Higgs helpers cement HK-CERN pact
Two Hong Kong students were part of the team that discovered the 'God particle', or Higgs boson, in Switzerland last week.
The European Organisation for Nuclear Research (CERN) was so impressed with their contributions that they signed an agreement with Chinese University yesterday to continue a student research programme.
The Higgs boson is a subatomic particle that helps explain why all matter has mass. Its discovery could revolutionise scientific understanding of the fabric of the universe.
First hypothesised in 1964 by British physicist Peter Higgs, scientists have been searching for evidence of the particle for the past 45 years. The particle identified by CERN contains many characteristics consistent with the elusive Higgs boson.
Last summer Martin Kwok Ka-hei, 22, and John Leung Shing-chau, 21, became the first students from Hong Kong to join the international research teams at CERN's site near the French border.
They worked alongside 150 students from around the world, and refer to CERN's Large Hadron Collider, which smashes protons together to produce data for researchers to analyse, as 'the discovering machine'. 'It is the most powerful particle accelerator in the world and was responsible for the discovery of the Higgs boson particle,' said Leung.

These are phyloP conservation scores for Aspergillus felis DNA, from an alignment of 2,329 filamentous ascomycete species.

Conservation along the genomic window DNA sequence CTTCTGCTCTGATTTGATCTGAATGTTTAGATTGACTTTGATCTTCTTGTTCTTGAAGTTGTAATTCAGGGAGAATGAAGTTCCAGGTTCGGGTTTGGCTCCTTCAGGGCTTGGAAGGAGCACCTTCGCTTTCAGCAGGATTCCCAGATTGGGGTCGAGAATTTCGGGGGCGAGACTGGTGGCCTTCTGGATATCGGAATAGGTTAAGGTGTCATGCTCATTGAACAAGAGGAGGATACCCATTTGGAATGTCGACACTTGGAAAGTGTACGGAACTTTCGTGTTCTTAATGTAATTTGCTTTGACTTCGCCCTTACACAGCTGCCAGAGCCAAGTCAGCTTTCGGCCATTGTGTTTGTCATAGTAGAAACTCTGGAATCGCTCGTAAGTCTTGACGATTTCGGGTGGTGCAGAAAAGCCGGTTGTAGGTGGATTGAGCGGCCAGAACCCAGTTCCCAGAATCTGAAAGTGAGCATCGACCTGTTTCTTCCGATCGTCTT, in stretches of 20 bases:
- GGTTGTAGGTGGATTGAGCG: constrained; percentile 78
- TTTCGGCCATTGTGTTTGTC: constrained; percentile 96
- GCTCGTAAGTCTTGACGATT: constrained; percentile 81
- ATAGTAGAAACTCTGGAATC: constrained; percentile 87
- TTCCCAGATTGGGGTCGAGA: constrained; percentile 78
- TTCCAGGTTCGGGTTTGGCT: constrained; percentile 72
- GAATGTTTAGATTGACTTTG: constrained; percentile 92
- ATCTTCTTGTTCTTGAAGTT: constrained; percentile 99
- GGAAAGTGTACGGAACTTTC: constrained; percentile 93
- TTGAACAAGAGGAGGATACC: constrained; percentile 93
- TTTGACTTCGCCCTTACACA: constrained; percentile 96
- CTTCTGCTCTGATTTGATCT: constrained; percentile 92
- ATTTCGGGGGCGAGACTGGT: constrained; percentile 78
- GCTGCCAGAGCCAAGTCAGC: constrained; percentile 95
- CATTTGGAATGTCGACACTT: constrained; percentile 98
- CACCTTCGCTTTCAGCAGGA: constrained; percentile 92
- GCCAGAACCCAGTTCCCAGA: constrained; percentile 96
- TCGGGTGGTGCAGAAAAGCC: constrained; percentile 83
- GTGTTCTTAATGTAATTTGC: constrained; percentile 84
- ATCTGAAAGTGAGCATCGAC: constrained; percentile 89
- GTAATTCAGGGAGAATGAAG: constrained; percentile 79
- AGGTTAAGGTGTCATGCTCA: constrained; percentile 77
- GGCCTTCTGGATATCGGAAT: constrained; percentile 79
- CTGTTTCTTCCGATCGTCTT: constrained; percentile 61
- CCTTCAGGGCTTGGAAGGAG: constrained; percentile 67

After attending daily morning lectures, Kwok worked as part of a team that analysed the huge set of data produced by the machine. Leung worked on a team that made components for the particle accelerator.
'The best part was working with people from around the world,' said Leung. 'Our friends from Italy even taught us how to make Italian pasta.'
From next month, the students will be pursuing masters of physics degrees at Chinese University, where they will simultaneously work as staff researchers for CERN.
'There is so much potential for CERN to produce many more important discoveries, and I'm so happy that I'll be a part of it,' said Kwok.
Professor Chu Ming-chung, of Chinese University, said the physics students' success was a testament to the potential of Hong Kong-trained researchers to contribute to scientific discoveries.
'I told the students they weren't just representing our school, they were representing all of Hong Kong. I hope the government will invest more in scientific research so that we can produce important discoveries from our own city.'